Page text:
The pandemic has raised the profile of researchers and highlighted a need for research capacity that can be quickly put into action. What that will mean over the longer term however needs some consideration. COVID researchers are working day and night and facing burnout. Non-COVID researchers and their projects are in danger of falling behind in data collection or losing long term funding completely. What happens to crucial environmental research?
All this comes at a time when academic budgets were already facing cuts and research funding was under pressure.
We can be optimistic and look forward to some normalization as the most critical COVID research milestones are passed. The bigger questions are whether research can continue using the same old formula, and are we prepared to maintain a bigger or more flexible research infrastructure ready for the next outbreak.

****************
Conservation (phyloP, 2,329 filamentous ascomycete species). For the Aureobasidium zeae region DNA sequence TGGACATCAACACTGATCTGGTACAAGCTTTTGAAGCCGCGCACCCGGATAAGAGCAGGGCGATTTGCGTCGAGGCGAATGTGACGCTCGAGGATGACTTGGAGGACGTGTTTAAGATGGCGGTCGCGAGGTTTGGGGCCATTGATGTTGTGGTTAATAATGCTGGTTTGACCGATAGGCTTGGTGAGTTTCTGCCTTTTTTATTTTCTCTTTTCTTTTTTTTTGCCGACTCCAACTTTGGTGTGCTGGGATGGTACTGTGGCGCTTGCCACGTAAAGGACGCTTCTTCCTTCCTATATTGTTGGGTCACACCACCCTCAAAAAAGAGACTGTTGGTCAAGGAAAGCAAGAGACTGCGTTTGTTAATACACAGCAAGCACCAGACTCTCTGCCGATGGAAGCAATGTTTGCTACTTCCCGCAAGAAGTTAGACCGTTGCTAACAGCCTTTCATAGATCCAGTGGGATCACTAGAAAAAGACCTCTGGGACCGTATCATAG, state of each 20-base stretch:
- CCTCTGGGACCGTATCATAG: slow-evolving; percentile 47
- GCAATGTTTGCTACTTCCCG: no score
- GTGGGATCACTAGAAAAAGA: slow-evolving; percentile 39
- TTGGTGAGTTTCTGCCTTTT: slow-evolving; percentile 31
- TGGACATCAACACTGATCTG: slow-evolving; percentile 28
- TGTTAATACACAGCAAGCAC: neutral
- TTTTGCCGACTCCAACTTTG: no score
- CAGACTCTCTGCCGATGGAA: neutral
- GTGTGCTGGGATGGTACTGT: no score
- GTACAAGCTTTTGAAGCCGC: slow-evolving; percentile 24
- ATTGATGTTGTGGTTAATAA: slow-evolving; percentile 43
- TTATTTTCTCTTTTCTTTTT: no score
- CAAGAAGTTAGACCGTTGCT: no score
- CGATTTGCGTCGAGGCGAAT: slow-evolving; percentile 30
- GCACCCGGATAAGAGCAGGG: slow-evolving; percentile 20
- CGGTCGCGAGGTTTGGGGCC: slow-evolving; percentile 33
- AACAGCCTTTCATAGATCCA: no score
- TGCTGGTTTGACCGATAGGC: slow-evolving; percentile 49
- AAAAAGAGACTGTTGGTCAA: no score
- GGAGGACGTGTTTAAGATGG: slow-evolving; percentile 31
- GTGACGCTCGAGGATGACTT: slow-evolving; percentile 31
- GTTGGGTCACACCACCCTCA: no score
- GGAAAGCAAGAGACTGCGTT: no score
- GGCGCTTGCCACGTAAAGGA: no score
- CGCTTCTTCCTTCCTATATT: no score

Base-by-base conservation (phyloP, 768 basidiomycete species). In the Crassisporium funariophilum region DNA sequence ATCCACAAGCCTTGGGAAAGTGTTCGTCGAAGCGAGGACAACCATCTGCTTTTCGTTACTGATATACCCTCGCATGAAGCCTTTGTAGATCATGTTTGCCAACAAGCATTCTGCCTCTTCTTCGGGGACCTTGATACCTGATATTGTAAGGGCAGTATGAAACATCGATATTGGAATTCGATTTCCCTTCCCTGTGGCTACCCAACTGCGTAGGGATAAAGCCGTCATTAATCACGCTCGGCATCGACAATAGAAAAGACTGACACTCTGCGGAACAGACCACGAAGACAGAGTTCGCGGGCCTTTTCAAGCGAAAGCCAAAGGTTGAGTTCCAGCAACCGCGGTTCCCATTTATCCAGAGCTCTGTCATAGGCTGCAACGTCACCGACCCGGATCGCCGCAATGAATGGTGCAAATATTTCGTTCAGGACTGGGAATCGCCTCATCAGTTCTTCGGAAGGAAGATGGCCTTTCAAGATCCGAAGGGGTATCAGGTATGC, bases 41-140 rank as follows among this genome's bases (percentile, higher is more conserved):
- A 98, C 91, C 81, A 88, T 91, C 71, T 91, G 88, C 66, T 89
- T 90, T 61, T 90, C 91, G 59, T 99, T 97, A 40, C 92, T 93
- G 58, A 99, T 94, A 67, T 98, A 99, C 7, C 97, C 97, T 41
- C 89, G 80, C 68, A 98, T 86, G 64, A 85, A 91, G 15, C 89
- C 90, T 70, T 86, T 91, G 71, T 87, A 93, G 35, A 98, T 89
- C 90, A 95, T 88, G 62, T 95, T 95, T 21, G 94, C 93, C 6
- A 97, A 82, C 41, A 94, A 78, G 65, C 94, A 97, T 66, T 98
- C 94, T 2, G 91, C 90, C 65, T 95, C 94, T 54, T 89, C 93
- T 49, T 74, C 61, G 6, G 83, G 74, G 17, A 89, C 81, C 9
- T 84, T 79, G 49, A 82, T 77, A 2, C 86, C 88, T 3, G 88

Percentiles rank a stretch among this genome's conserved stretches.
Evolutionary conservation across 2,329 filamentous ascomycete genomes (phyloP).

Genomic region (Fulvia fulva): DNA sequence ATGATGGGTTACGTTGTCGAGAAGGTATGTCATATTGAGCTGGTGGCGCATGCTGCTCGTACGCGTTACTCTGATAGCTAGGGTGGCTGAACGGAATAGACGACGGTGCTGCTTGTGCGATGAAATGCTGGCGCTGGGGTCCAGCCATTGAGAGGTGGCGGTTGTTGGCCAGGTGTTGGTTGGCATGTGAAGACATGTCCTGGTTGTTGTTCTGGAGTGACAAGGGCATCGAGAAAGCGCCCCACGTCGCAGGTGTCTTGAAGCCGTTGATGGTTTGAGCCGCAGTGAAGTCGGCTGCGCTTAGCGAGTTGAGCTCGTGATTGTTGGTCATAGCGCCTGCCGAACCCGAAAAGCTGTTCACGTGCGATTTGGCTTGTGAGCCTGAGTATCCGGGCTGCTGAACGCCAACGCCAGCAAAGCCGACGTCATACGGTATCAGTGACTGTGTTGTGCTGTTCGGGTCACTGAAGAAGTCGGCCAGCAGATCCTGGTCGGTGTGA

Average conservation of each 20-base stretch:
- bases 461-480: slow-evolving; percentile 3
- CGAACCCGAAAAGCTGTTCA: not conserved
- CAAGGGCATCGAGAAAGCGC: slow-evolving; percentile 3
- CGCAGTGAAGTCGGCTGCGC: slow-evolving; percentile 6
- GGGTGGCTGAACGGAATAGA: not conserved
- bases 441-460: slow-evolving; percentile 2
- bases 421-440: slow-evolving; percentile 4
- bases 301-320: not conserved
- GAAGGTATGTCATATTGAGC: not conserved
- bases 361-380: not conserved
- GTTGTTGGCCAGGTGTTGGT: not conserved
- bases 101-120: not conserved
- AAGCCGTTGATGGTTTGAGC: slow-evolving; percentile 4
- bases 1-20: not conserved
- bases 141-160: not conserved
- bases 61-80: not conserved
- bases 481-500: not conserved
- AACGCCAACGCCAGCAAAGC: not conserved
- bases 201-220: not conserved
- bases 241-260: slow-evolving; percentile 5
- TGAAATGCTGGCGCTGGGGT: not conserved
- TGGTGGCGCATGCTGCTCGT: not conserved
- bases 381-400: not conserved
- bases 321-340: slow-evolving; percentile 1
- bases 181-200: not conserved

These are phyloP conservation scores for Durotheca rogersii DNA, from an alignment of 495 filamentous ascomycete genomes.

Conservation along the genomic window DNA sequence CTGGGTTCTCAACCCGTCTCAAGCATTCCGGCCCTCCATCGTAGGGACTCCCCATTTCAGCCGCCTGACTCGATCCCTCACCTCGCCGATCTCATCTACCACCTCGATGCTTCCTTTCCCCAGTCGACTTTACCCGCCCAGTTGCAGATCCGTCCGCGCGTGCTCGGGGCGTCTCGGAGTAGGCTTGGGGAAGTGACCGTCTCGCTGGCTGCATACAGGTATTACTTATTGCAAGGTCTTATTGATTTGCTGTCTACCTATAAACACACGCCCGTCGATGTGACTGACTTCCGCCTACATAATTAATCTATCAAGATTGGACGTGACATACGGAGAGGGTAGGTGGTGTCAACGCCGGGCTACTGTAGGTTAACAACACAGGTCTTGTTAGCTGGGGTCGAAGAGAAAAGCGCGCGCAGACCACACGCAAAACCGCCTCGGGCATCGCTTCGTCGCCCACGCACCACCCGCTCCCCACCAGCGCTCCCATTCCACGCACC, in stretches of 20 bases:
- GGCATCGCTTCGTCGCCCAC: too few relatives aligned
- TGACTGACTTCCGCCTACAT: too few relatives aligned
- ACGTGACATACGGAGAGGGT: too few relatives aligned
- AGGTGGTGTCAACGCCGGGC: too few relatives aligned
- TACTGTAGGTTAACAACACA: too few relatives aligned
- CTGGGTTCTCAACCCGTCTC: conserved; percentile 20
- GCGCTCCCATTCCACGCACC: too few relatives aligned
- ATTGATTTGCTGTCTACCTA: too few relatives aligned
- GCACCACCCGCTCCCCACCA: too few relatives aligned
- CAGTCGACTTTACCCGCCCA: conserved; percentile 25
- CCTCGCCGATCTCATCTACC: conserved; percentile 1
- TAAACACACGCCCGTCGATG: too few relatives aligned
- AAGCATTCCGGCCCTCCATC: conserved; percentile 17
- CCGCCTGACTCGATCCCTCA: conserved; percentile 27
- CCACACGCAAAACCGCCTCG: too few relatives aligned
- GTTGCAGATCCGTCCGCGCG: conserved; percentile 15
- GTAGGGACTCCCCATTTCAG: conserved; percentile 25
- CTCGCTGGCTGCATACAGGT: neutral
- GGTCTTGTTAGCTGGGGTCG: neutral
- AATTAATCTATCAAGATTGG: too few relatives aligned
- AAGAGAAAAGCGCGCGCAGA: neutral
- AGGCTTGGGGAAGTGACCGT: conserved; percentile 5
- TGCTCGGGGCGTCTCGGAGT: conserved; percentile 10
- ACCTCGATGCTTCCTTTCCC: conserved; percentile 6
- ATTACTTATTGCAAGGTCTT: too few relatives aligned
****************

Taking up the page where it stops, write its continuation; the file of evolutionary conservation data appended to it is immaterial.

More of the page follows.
Sylviane Duval has a long history of working with researchers to help with grant applications, communication, and knowledge transfer. She is a Co-founder of the Institute for Knowledge Mobilization and a member of Evidence for Democracy’s Network of Experts. Her online workshop on Connecting People and Science in the Disinformation Age
runs next week.
Sylviane is also working with some of Canada’s Genomics Enterprise funded researchers who are compiling project applications right now, so I decided to talk with her about what they are having to cope with in a world suddenly focused on science.